There are mainly two problems in communicating with people across cultures. The first is inability to note and read the symbols that other cultures display. The second is the tendency to attach to the symbols meanings derived from one’s own culture. In either case there is great potential for serious misunderstanding.
Every culture has its own body language, with gestures that are peculiar to it. Since the meanings of many of our body movements and gestures are culturally determined, some gestures have different meanings in different cultures.
In Greece, waving, and in the Middle East calling someone with the finger, are insults. When a Brazilian taps his head, he is indicating that he is going through a thinking process; but the same gesture stands for ‘Crazy’ in other places. Tapping the nose also has different interpretations: it means ‘keep it secret’ in Britain, hiss when they want to show extreme disapproval; in Japan hissing is an expression of social deference.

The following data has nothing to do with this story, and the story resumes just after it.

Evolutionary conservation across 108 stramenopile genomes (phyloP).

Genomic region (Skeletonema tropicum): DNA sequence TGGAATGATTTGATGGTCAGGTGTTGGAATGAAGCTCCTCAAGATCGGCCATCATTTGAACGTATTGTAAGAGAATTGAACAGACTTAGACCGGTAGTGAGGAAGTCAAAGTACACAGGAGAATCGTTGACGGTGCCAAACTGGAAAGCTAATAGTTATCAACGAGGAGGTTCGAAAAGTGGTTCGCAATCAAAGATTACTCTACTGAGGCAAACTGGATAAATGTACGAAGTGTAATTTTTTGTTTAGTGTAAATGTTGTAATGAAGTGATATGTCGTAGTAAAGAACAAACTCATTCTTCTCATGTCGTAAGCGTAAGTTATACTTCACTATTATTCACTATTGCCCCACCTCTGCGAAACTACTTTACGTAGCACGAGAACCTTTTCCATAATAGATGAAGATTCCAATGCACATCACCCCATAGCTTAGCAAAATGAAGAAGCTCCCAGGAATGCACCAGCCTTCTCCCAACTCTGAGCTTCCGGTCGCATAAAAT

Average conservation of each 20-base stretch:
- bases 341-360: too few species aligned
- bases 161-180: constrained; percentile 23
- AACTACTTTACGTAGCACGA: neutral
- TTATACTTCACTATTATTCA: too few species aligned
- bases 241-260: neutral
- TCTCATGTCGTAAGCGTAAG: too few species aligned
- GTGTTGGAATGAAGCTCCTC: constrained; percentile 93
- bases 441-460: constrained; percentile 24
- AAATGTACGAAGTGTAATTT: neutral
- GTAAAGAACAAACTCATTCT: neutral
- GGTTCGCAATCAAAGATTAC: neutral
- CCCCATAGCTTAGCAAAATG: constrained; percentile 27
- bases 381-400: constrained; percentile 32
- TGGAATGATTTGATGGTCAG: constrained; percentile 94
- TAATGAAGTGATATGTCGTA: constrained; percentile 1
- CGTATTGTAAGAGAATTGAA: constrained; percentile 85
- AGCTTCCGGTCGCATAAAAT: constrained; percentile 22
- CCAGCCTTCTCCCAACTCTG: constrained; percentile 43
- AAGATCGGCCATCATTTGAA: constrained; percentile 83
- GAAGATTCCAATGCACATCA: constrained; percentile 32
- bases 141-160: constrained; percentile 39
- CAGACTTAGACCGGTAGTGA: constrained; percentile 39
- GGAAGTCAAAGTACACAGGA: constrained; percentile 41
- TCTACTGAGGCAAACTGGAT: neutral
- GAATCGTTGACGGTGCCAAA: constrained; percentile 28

There are number of ways of showing agreement (‘yes’) and disagreement (‘no’): the British nod the head up and down and move it from side to side respectively; these signs have just opposite meaning in Turkey and Greece. In Sicily, the head is tilted back slightly and the chin thrust out to signify ‘no’. In Abyssinia, the head is tiled back and the eyebrows raised to signify ‘yes’, whereas to show disapproval the head is jerked towards the right shoulder.
To converse with hands in one’s pockets is impolite in France, Belgium, Finland and Sweden. Raising one’s arms in Fiji is bad manners, but crossing them over the chest is good manners.
Some gestures commonly found specifically in India: Touching the feet of an elder or a guru as a sign of respect; namaste for greeting; laying the hands on the head as blessings; squatting with palms held upward or placed on the knees during meditation; and so on.